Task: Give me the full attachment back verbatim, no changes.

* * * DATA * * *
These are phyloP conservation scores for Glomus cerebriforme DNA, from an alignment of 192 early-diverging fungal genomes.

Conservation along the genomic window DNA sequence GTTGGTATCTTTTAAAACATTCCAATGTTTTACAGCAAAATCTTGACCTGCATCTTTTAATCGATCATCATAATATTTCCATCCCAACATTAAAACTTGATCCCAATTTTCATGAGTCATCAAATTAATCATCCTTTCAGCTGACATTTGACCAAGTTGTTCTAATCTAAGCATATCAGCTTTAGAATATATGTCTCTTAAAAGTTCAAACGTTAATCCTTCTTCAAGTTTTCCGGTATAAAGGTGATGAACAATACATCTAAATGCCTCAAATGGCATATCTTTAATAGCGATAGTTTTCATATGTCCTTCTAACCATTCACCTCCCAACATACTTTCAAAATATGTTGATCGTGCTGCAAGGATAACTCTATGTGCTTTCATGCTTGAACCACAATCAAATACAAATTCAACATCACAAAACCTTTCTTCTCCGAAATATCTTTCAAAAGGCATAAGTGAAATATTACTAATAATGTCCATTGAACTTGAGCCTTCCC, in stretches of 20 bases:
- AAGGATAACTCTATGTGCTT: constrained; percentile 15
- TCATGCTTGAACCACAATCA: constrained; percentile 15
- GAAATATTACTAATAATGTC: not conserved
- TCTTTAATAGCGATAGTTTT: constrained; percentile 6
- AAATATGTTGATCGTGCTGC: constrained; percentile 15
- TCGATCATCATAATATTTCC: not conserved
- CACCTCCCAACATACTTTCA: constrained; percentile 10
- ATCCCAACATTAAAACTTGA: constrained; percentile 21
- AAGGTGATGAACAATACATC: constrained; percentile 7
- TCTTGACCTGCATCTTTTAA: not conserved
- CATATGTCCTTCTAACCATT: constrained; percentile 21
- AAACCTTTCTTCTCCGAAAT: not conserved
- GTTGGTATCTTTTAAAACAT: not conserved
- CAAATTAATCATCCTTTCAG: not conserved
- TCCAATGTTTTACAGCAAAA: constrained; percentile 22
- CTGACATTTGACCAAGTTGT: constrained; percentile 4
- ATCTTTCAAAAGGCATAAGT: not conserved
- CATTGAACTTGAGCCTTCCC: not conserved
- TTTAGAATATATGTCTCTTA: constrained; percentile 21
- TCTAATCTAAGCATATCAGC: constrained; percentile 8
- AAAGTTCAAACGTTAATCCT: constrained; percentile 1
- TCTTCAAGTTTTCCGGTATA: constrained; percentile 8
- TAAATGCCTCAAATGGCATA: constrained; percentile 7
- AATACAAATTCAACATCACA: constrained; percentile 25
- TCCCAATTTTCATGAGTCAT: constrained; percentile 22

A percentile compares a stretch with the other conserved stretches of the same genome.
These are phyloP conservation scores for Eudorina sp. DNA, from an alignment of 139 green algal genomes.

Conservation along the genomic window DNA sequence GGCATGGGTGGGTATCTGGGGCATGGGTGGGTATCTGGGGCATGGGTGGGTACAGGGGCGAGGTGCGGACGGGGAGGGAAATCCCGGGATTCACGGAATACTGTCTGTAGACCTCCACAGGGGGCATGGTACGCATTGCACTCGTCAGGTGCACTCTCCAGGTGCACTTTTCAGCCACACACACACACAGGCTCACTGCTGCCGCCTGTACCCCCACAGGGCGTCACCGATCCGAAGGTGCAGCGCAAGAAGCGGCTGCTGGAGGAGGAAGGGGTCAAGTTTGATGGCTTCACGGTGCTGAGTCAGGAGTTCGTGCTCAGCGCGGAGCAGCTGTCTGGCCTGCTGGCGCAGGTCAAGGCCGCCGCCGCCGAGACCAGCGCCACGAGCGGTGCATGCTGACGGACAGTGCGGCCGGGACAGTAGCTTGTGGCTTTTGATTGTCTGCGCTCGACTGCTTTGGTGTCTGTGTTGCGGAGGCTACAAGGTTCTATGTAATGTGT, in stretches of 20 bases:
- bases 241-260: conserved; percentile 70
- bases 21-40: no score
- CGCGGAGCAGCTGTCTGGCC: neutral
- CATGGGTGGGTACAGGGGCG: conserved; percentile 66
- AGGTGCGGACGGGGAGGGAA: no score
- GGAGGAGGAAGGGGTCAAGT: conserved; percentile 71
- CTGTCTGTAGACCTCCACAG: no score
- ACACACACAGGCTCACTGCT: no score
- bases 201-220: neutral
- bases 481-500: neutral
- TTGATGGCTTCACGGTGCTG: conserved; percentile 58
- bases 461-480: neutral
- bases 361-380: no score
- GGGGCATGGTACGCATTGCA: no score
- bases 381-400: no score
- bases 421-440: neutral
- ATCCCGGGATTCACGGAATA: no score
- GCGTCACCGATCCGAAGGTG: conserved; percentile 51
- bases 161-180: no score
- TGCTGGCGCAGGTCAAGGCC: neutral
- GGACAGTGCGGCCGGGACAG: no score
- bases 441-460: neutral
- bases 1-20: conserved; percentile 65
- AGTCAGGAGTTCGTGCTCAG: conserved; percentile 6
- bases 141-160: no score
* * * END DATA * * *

These are phyloP conservation scores for Glomus cerebriforme DNA, from an alignment of 192 early-diverging fungal genomes.

Conservation along the genomic window DNA sequence GTTGGTATCTTTTAAAACATTCCAATGTTTTACAGCAAAATCTTGACCTGCATCTTTTAATCGATCATCATAATATTTCCATCCCAACATTAAAACTTGATCCCAATTTTCATGAGTCATCAAATTAATCATCCTTTCAGCTGACATTTGACCAAGTTGTTCTAATCTAAGCATATCAGCTTTAGAATATATGTCTCTTAAAAGTTCAAACGTTAATCCTTCTTCAAGTTTTCCGGTATAAAGGTGATGAACAATACATCTAAATGCCTCAAATGGCATATCTTTAATAGCGATAGTTTTCATATGTCCTTCTAACCATTCACCTCCCAACATACTTTCAAAATATGTTGATCGTGCTGCAAGGATAACTCTATGTGCTTTCATGCTTGAACCACAATCAAATACAAATTCAACATCACAAAACCTTTCTTCTCCGAAATATCTTTCAAAAGGCATAAGTGAAATATTACTAATAATGTCCATTGAACTTGAGCCTTCCC, in stretches of 20 bases:
- AAGGATAACTCTATGTGCTT: constrained; percentile 15
- TCATGCTTGAACCACAATCA: constrained; percentile 15
- GAAATATTACTAATAATGTC: not conserved
- TCTTTAATAGCGATAGTTTT: constrained; percentile 6
- AAATATGTTGATCGTGCTGC: constrained; percentile 15
- TCGATCATCATAATATTTCC: not conserved
- CACCTCCCAACATACTTTCA: constrained; percentile 10
- ATCCCAACATTAAAACTTGA: constrained; percentile 21
- AAGGTGATGAACAATACATC: constrained; percentile 7
- TCTTGACCTGCATCTTTTAA: not conserved
- CATATGTCCTTCTAACCATT: constrained; percentile 21
- AAACCTTTCTTCTCCGAAAT: not conserved
- GTTGGTATCTTTTAAAACAT: not conserved
- CAAATTAATCATCCTTTCAG: not conserved
- TCCAATGTTTTACAGCAAAA: constrained; percentile 22
- CTGACATTTGACCAAGTTGT: constrained; percentile 4
- ATCTTTCAAAAGGCATAAGT: not conserved
- CATTGAACTTGAGCCTTCCC: not conserved
- TTTAGAATATATGTCTCTTA: constrained; percentile 21
- TCTAATCTAAGCATATCAGC: constrained; percentile 8
- AAAGTTCAAACGTTAATCCT: constrained; percentile 1
- TCTTCAAGTTTTCCGGTATA: constrained; percentile 8
- TAAATGCCTCAAATGGCATA: constrained; percentile 7
- AATACAAATTCAACATCACA: constrained; percentile 25
- TCCCAATTTTCATGAGTCAT: constrained; percentile 22

A percentile compares a stretch with the other conserved stretches of the same genome.
These are phyloP conservation scores for Eudorina sp. DNA, from an alignment of 139 green algal genomes.

Conservation along the genomic window DNA sequence GGCATGGGTGGGTATCTGGGGCATGGGTGGGTATCTGGGGCATGGGTGGGTACAGGGGCGAGGTGCGGACGGGGAGGGAAATCCCGGGATTCACGGAATACTGTCTGTAGACCTCCACAGGGGGCATGGTACGCATTGCACTCGTCAGGTGCACTCTCCAGGTGCACTTTTCAGCCACACACACACACAGGCTCACTGCTGCCGCCTGTACCCCCACAGGGCGTCACCGATCCGAAGGTGCAGCGCAAGAAGCGGCTGCTGGAGGAGGAAGGGGTCAAGTTTGATGGCTTCACGGTGCTGAGTCAGGAGTTCGTGCTCAGCGCGGAGCAGCTGTCTGGCCTGCTGGCGCAGGTCAAGGCCGCCGCCGCCGAGACCAGCGCCACGAGCGGTGCATGCTGACGGACAGTGCGGCCGGGACAGTAGCTTGTGGCTTTTGATTGTCTGCGCTCGACTGCTTTGGTGTCTGTGTTGCGGAGGCTACAAGGTTCTATGTAATGTGT, in stretches of 20 bases:
- bases 241-260: conserved; percentile 70
- bases 21-40: no score
- CGCGGAGCAGCTGTCTGGCC: neutral
- CATGGGTGGGTACAGGGGCG: conserved; percentile 66
- AGGTGCGGACGGGGAGGGAA: no score
- GGAGGAGGAAGGGGTCAAGT: conserved; percentile 71
- CTGTCTGTAGACCTCCACAG: no score
- ACACACACAGGCTCACTGCT: no score
- bases 201-220: neutral
- bases 481-500: neutral
- TTGATGGCTTCACGGTGCTG: conserved; percentile 58
- bases 461-480: neutral
- bases 361-380: no score
- GGGGCATGGTACGCATTGCA: no score
- bases 381-400: no score
- bases 421-440: neutral
- ATCCCGGGATTCACGGAATA: no score
- GCGTCACCGATCCGAAGGTG: conserved; percentile 51
- bases 161-180: no score
- TGCTGGCGCAGGTCAAGGCC: neutral
- GGACAGTGCGGCCGGGACAG: no score
- bases 441-460: neutral
- bases 1-20: conserved; percentile 65
- AGTCAGGAGTTCGTGCTCAG: conserved; percentile 6
- bases 141-160: no score